When Bill and I were part of the working world in the US, we both had multiple suits that were appropriate for all sorts of business occasions. It didn’t matter if we were interacting with a customer, attending a board meeting, or dining with the president of the company, we could always be dressed appropriately. When we went for our interview at the French consulate in Miami to obtain our visa to live in this country, it was a simple decision of what to wear for a couple of reasons: 1.) To be respectful, we wanted to dress in a businesslike manner and 2.) In preparing for the move from full-time work to retirement overseas, we had already pared down our wardrobe dramatically to just one suit each. Little did we know that four years ago in Florida we were already following a trend that has been in motion in France for nearly 10 years—a 58% drop in the sale of men’s suits.
French TV channel BMFTV ran a story about the huge decline of the sale of men’s suits in this country over the last few years. What was once viewed as a symbol of “prestige and power” is now being traded in for a more casual look, at least in areas outside of Paris. Most men, it seems, are happy to have just one suit that serves equally well at weddings, funerals, and job interviews. On a historical note, England’s King Edward VII who reigned from 1901 to 1910 is credited with popularizing the wearing of matching jackets and trousers.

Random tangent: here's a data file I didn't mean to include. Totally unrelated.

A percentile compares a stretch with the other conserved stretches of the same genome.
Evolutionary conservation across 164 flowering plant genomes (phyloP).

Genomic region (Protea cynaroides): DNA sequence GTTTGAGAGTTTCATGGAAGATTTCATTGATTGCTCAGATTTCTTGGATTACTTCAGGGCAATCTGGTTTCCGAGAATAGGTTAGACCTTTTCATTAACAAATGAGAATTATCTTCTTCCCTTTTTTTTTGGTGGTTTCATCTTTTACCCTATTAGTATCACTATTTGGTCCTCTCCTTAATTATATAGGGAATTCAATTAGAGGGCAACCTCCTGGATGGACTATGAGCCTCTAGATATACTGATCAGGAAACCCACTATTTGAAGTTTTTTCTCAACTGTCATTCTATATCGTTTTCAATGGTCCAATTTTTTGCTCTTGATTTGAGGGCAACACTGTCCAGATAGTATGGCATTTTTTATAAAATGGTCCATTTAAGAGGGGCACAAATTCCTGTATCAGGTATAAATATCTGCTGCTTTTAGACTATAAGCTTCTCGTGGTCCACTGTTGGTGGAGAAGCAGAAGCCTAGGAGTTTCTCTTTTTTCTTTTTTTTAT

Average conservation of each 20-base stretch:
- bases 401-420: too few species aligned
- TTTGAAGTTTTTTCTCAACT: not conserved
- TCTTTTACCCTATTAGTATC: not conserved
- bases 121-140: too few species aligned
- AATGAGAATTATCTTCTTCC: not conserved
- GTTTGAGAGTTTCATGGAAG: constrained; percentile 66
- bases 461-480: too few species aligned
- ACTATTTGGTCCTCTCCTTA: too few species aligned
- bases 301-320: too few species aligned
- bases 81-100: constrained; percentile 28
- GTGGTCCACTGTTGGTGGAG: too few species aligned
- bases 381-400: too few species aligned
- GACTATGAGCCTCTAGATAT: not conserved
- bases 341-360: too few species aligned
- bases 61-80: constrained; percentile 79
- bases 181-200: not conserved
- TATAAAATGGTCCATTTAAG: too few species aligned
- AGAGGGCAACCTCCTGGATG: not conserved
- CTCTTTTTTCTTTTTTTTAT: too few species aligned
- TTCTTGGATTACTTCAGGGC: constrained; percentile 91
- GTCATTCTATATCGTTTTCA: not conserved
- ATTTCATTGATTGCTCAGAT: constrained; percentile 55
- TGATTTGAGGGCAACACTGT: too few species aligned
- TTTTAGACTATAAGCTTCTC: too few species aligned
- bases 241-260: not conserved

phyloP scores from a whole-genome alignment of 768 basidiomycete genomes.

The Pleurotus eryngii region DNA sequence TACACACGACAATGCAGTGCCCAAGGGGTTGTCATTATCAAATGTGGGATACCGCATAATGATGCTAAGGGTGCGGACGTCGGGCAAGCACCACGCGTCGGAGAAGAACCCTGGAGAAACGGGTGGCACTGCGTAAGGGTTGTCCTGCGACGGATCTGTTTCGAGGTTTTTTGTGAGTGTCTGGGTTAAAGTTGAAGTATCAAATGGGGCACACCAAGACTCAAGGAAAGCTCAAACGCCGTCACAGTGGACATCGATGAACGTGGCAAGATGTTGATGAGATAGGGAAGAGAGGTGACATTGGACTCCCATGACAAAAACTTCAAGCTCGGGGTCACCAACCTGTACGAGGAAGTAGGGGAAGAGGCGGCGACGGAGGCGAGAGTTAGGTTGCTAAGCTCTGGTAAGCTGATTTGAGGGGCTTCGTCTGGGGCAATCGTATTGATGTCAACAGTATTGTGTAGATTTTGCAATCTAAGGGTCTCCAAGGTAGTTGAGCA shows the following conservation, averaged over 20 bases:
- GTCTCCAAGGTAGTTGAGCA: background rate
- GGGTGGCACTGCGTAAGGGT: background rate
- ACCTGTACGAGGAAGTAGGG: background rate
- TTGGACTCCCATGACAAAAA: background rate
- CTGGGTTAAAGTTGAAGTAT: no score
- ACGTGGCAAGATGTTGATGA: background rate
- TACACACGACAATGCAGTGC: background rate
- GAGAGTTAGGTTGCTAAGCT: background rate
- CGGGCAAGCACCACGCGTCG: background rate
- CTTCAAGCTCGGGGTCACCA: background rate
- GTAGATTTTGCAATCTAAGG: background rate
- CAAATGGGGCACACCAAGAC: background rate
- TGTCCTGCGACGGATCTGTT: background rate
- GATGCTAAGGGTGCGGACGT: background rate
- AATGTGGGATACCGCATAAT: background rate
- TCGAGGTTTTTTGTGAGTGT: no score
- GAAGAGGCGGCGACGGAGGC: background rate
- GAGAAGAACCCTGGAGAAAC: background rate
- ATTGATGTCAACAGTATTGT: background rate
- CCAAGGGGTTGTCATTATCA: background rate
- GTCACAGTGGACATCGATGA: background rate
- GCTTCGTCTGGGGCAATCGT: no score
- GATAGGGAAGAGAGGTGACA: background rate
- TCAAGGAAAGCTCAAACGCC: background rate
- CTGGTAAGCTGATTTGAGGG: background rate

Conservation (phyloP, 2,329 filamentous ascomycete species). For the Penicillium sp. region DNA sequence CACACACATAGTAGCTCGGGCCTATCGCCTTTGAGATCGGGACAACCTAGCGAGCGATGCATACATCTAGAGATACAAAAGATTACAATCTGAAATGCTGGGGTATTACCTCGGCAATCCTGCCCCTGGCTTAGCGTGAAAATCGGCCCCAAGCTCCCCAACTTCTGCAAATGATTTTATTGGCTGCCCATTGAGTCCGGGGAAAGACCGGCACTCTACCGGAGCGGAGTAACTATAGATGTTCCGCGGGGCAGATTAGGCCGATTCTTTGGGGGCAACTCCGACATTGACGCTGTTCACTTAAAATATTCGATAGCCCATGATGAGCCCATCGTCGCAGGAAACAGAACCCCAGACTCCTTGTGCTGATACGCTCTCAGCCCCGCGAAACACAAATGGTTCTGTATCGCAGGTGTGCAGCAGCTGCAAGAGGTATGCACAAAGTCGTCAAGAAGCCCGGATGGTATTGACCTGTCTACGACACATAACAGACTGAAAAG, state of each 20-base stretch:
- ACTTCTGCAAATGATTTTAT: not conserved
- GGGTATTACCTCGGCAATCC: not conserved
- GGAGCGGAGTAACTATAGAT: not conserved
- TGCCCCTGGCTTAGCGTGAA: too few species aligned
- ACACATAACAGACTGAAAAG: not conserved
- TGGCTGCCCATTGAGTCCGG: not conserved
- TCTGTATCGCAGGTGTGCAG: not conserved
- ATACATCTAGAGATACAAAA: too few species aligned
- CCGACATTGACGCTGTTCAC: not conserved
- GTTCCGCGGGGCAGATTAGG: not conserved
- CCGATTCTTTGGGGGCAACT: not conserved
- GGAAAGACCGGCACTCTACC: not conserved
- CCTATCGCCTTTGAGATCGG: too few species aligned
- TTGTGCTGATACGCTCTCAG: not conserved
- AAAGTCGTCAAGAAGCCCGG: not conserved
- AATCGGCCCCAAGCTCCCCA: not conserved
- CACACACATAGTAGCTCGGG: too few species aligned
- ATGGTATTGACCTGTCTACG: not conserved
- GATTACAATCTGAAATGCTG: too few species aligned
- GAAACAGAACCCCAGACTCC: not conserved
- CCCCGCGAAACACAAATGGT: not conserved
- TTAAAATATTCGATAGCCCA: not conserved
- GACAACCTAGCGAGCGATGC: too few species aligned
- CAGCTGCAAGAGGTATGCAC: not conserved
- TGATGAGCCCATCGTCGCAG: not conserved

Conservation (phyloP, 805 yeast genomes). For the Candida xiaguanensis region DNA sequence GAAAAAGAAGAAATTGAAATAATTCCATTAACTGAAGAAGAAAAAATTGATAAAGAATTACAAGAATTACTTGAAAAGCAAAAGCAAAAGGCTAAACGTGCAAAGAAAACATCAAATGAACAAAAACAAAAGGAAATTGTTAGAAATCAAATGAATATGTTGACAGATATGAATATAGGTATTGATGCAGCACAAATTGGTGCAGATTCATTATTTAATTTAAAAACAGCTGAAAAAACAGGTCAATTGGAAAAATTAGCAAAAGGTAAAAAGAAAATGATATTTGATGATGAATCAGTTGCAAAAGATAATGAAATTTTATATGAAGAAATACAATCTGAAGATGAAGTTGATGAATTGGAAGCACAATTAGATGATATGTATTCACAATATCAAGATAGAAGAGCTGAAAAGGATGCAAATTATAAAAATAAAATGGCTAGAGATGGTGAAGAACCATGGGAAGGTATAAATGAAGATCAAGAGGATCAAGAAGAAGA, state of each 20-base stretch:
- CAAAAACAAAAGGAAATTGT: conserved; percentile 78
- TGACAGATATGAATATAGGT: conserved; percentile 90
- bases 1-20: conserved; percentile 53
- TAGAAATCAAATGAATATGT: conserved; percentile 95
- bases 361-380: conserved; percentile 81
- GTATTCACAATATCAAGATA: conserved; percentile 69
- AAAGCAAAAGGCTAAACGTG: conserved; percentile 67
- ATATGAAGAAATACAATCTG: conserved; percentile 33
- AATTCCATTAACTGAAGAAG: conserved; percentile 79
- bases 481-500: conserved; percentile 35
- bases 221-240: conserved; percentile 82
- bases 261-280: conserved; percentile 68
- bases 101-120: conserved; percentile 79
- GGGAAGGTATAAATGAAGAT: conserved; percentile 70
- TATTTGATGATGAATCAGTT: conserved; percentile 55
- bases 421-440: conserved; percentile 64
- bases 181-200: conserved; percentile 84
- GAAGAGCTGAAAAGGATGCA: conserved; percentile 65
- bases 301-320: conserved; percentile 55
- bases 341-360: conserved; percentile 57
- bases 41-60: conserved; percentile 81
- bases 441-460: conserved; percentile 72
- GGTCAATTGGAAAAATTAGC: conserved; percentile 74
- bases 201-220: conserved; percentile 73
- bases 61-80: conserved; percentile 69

The statistic about the drop in sales didn’t surprise us since it’s rare to see anyone other than the mayor and his deputies dressed up. In my mind, there’s a clue to the situation in a couple of French words: the English word, “suit” becomes costume and the word “casual” can be décontracté suggesting to me that no contracts are being signed. While onboard staff of the trains are generally outfitted in smart looking suit-like uniforms, their colleagues driving the train are more likely to be in t-shirts and jeans.
And speaking of jeans, we now live in a one-size (or at least one-length) fits-all world which explains why we see so many people with their pants legs rolled up. While it’s easy enough to get a waist size that fits, often there is only one leg length—long—so we needed a sewing machine. We quickly settled on the one marked “Jeans Machine” that seems to be strong enough to sew through cast iron which now gives us that finished look.
While looking for another photo to accompany this blog post an advertising flyer arrived that highlights outfits for babies. I believe that in the US these are called “bodysuits” but here it’s a bit abbreviated. I’ll leave you, I hope, with a smile.